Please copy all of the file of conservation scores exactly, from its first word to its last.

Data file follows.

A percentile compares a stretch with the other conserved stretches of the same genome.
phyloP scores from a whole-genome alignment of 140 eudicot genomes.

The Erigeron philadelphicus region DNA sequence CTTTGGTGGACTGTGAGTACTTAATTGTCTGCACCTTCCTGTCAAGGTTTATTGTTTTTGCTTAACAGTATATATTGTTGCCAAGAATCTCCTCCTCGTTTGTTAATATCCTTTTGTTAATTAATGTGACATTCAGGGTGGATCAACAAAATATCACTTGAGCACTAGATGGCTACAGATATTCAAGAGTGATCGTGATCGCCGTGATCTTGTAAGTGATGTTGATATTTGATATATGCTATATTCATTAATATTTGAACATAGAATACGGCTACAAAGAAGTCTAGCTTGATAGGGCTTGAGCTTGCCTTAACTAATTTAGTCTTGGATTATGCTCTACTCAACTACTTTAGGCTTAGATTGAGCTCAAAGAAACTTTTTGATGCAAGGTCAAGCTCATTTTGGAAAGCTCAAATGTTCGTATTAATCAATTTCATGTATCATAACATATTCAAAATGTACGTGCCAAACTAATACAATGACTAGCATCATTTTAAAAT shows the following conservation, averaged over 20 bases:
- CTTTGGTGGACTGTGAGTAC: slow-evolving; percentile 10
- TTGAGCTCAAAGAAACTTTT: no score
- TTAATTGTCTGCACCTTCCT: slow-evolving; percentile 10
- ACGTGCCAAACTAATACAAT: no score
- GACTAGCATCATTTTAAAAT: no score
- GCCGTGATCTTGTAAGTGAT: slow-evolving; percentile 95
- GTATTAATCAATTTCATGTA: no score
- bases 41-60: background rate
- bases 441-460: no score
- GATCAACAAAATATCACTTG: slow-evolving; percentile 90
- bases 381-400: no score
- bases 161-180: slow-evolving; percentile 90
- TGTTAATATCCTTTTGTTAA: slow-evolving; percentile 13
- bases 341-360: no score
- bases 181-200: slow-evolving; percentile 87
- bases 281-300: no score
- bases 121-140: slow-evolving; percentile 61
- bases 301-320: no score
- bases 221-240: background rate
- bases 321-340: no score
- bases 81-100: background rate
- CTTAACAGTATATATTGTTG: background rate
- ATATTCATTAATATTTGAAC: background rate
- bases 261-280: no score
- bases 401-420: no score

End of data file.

A percentile compares a stretch with the other conserved stretches of the same genome.
phyloP scores from a whole-genome alignment of 140 eudicot genomes.

The Erigeron philadelphicus region DNA sequence CTTTGGTGGACTGTGAGTACTTAATTGTCTGCACCTTCCTGTCAAGGTTTATTGTTTTTGCTTAACAGTATATATTGTTGCCAAGAATCTCCTCCTCGTTTGTTAATATCCTTTTGTTAATTAATGTGACATTCAGGGTGGATCAACAAAATATCACTTGAGCACTAGATGGCTACAGATATTCAAGAGTGATCGTGATCGCCGTGATCTTGTAAGTGATGTTGATATTTGATATATGCTATATTCATTAATATTTGAACATAGAATACGGCTACAAAGAAGTCTAGCTTGATAGGGCTTGAGCTTGCCTTAACTAATTTAGTCTTGGATTATGCTCTACTCAACTACTTTAGGCTTAGATTGAGCTCAAAGAAACTTTTTGATGCAAGGTCAAGCTCATTTTGGAAAGCTCAAATGTTCGTATTAATCAATTTCATGTATCATAACATATTCAAAATGTACGTGCCAAACTAATACAATGACTAGCATCATTTTAAAAT shows the following conservation, averaged over 20 bases:
- CTTTGGTGGACTGTGAGTAC: slow-evolving; percentile 10
- TTGAGCTCAAAGAAACTTTT: no score
- TTAATTGTCTGCACCTTCCT: slow-evolving; percentile 10
- ACGTGCCAAACTAATACAAT: no score
- GACTAGCATCATTTTAAAAT: no score
- GCCGTGATCTTGTAAGTGAT: slow-evolving; percentile 95
- GTATTAATCAATTTCATGTA: no score
- bases 41-60: background rate
- bases 441-460: no score
- GATCAACAAAATATCACTTG: slow-evolving; percentile 90
- bases 381-400: no score
- bases 161-180: slow-evolving; percentile 90
- TGTTAATATCCTTTTGTTAA: slow-evolving; percentile 13
- bases 341-360: no score
- bases 181-200: slow-evolving; percentile 87
- bases 281-300: no score
- bases 121-140: slow-evolving; percentile 61
- bases 301-320: no score
- bases 221-240: background rate
- bases 321-340: no score
- bases 81-100: background rate
- CTTAACAGTATATATTGTTG: background rate
- ATATTCATTAATATTTGAAC: background rate
- bases 261-280: no score
- bases 401-420: no score